Item 1: a cover story in Christianity Today about evangelical Christians who rent out their wombs as reproductive surrogates, in order to help those who cannot conceive;

Item 2: an essay in First Things by an evangelical professor lamenting the heterodoxy of her Christian students, who cheerfully call their bodies “meat suits” while doubting the resurrection of the flesh;

Item 3: an article in The Wall Street Journal by a biologist decrying the evolutionary “botch” that is the human body.

Each of these items crossed my field of vision in the space of a few weeks this spring. And I’m not even counting the continuing drip of #MeToo fallout. Clearly, the body is a vexed site of controversy.

What is the body for, anyway? The materialist has one answer: for nothing in particular. It’s just an accidental confluence of DNA, fluky environmental factors, and the inexorable march of time, in which change is the only constant. Don’t get too attached to this iteration of humanity, because it won’t last.

Many of today’s Christians have another answer: it’s for getting me to heaven. The evangelical surrogates use their bodies as a useful tool of ministry to infertile couples. The students negotiate the body’s demands through spiritual damage-control. In both cases, the body is a potential minefield of desire and use-values.

But mastered by whom? Who is the “I” that is going to heaven? The disbelief in the resurrection of the flesh reveals that many Christians do not think that their “I” includes their bodies. The “I” is the soul, some kind of ghostly substance that stands over and above the body. And yet, as Pope Benedict XVI says in Deus Caritas Est, “It is neither the spirit alone nor the body alone that loves: it is man, the person, a unified creature composed of body and soul, who loves.”

Clearly, the body is a vexed site of controversy.

The Gnosticism of many contemporary Christians is only the latest iteration of the heresy that has parasitically attached itself to Christianity from the very beginning. Gnosticism has many permutations, but one common thread is the conviction that the material world has its source in some evil power. Contrary to the Gnostics of the second century AD, who “represent all material substance to be formed from three passions, namely, fear, grief, and perplexity,” and “deny that He [Christ] assumed anything material, since indeed [they believed that] matter is incapable of salvation,” Irenaeus argued that the material world has its source in one good God.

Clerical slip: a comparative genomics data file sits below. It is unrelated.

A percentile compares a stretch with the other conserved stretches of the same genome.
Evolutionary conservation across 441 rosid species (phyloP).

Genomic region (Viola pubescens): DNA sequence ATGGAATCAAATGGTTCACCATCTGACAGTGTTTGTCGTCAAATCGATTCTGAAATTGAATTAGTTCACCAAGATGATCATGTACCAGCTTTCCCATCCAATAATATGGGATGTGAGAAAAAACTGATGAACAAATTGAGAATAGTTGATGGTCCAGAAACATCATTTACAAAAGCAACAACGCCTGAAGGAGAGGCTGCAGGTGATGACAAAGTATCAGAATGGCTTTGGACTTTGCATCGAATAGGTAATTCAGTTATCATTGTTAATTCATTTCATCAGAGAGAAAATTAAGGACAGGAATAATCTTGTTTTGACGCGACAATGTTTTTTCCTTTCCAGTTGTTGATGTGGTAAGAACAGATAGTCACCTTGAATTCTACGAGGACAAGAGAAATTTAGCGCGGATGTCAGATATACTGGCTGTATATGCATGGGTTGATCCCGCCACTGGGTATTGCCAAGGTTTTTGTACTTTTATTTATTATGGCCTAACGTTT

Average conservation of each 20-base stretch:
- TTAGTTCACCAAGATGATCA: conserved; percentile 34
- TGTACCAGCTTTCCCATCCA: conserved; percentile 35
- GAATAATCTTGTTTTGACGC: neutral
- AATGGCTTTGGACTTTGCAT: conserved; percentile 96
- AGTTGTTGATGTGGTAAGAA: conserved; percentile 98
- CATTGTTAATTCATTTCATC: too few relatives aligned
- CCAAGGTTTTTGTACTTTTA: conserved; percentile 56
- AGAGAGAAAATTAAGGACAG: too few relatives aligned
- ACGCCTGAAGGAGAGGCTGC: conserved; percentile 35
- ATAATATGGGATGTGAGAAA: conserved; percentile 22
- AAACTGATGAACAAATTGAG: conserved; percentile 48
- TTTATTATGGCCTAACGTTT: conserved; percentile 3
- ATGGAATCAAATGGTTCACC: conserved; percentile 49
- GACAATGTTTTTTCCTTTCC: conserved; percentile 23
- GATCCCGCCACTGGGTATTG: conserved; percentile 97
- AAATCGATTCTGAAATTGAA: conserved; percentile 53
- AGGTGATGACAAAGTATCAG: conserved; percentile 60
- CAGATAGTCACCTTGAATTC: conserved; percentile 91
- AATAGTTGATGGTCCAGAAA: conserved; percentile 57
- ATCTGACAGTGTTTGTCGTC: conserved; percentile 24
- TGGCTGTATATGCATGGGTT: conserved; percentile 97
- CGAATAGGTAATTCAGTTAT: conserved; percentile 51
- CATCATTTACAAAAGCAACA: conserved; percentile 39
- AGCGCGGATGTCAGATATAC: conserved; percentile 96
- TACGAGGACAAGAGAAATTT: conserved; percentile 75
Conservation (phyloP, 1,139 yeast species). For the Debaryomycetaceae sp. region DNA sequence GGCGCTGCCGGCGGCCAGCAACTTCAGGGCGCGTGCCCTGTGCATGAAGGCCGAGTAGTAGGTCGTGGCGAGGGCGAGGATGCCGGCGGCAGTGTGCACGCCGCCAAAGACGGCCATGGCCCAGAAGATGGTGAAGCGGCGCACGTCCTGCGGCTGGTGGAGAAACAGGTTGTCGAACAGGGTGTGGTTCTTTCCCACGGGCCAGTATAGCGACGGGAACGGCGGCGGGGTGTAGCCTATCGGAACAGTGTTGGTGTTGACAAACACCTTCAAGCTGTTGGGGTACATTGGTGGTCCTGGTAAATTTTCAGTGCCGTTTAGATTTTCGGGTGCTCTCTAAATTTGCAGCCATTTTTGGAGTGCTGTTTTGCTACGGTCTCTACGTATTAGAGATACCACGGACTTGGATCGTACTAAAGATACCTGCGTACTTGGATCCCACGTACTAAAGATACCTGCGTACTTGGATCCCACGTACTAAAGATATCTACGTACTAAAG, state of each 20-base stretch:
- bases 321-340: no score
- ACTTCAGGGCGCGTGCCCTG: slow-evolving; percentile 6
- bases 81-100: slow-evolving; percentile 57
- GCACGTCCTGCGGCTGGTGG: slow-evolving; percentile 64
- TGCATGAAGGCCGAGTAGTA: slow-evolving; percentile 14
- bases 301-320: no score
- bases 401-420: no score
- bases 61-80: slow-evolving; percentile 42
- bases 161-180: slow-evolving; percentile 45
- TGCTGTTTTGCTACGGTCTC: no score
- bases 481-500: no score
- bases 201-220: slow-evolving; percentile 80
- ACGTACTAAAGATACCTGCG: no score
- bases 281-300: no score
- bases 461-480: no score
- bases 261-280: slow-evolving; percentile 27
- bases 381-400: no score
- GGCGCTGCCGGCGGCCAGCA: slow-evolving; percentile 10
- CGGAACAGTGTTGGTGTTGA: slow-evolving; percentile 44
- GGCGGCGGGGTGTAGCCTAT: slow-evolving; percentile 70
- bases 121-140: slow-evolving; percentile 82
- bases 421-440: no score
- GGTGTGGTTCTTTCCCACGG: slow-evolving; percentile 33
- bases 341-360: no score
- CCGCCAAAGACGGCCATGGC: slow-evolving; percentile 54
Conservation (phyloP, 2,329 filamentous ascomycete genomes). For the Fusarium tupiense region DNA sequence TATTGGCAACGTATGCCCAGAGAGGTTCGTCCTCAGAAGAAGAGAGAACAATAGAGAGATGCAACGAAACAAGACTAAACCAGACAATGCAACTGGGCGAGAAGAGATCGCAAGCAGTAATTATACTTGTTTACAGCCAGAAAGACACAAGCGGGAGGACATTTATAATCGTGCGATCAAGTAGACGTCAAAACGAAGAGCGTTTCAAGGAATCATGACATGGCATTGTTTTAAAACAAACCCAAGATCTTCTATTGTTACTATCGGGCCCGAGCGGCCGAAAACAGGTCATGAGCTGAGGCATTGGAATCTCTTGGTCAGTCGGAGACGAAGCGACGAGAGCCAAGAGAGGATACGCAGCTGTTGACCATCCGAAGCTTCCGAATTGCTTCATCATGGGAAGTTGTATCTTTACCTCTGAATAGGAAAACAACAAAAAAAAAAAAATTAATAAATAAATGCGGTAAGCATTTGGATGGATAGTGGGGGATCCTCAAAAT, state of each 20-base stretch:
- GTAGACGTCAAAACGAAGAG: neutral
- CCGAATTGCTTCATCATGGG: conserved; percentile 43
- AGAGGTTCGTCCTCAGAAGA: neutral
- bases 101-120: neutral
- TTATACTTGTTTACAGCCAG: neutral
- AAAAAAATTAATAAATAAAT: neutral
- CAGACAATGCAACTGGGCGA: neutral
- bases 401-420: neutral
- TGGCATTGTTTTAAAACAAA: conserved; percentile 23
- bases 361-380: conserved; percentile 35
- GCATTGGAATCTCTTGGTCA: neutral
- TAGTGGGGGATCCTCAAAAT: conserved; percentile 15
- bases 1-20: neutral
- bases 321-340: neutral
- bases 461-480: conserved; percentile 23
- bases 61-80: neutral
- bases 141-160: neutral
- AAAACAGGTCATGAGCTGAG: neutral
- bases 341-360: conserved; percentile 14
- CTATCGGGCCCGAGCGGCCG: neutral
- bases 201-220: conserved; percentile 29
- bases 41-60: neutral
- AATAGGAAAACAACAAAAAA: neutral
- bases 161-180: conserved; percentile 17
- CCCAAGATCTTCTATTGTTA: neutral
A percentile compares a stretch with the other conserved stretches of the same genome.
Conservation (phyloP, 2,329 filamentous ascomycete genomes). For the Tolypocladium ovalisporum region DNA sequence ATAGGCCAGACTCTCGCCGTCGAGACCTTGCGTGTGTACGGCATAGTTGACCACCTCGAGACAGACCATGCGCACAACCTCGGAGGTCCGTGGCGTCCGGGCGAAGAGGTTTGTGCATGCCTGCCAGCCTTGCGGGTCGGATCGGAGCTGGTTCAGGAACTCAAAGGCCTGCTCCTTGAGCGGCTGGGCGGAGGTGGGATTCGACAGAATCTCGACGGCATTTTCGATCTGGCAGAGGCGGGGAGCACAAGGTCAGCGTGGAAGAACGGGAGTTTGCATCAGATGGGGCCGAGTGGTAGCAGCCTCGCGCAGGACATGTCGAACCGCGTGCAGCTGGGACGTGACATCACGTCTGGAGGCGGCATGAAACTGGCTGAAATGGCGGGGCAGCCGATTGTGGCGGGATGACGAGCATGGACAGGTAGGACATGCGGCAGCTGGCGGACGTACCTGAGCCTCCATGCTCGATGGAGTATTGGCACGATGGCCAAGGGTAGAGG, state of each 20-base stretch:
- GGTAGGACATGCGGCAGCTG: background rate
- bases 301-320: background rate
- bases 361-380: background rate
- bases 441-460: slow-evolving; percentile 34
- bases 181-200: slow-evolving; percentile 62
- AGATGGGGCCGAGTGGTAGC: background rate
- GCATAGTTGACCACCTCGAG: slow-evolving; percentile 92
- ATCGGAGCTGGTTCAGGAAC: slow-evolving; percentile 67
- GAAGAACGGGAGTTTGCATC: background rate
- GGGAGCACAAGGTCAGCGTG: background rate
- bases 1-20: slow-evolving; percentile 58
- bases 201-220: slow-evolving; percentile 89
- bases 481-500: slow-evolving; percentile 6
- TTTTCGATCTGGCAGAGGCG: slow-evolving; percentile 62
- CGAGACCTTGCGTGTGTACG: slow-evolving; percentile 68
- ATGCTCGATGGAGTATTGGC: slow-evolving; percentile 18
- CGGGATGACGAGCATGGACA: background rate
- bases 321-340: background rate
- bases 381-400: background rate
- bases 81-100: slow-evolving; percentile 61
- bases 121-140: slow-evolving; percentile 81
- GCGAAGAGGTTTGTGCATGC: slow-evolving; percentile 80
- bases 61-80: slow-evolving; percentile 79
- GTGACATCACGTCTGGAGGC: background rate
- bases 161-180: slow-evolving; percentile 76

The Gnostic ideas that Irenaeus battled were challenged already in the Johannine writings, which emphasized – to the point of uncouthness – the raw physicality of Jesus’ body and commands: the eating of his body (John 6), the holes in his hands and side (John 20), the breakfast he solicitously cooks (John 21), and the insistence that the beloved disciple has seen and touched Jesus (1 John 1).

Wanjin Gim, Encounter in a Liquid Dream, watercolor and colored pencil Artwork used by permission of the artist

The delicate approach John takes with the word “flesh” ( sarx) indicates the balancing act Christianity had to achieve vis-à-vis the body. On the one hand, as 1 John 2:16 emphasizes, “For all that is in the world, the lust of the flesh and the lust of the eyes and the pride of life, is not of the Father but is of the world.” The flesh has its lusts, and these are “of the world.” Both “flesh” and “world” can be morally neutral terms in the New Testament, referring simply to the body and to the whole of creation respectively. But they can also, as here, refer to the desires of the human being when cut off from God. These desires lead man to try to make his home in the “world” – that is, without God.

On the other hand, the Johannine literature also emphasizes that Jesus is the Word made flesh (John 1:14). The denial of the Incarnation (“Jesus Christ has come in the flesh”) is equated to the spirit of the Antichrist (1 John 4). Flesh is not an evil principle but rather, incomplete. It requires God and his grace to become what it should be. As with the flesh, so too with the world: “For the creation waits with eager longing for the revealing of the sons of God … because the creation itself will be set free from its bondage to decay and obtain the glorious liberty of the children of God” (Rom 8:19, 21).

As Irenaeus said against the Gnostics of the second century, salvation centers around the flesh: God created the flesh of man, which the Son assumes in the Incarnation, all so that he might save the flesh of man. Tertullian states this idea straightforwardly: caro salutis cardo, the flesh is the hinge of salvation.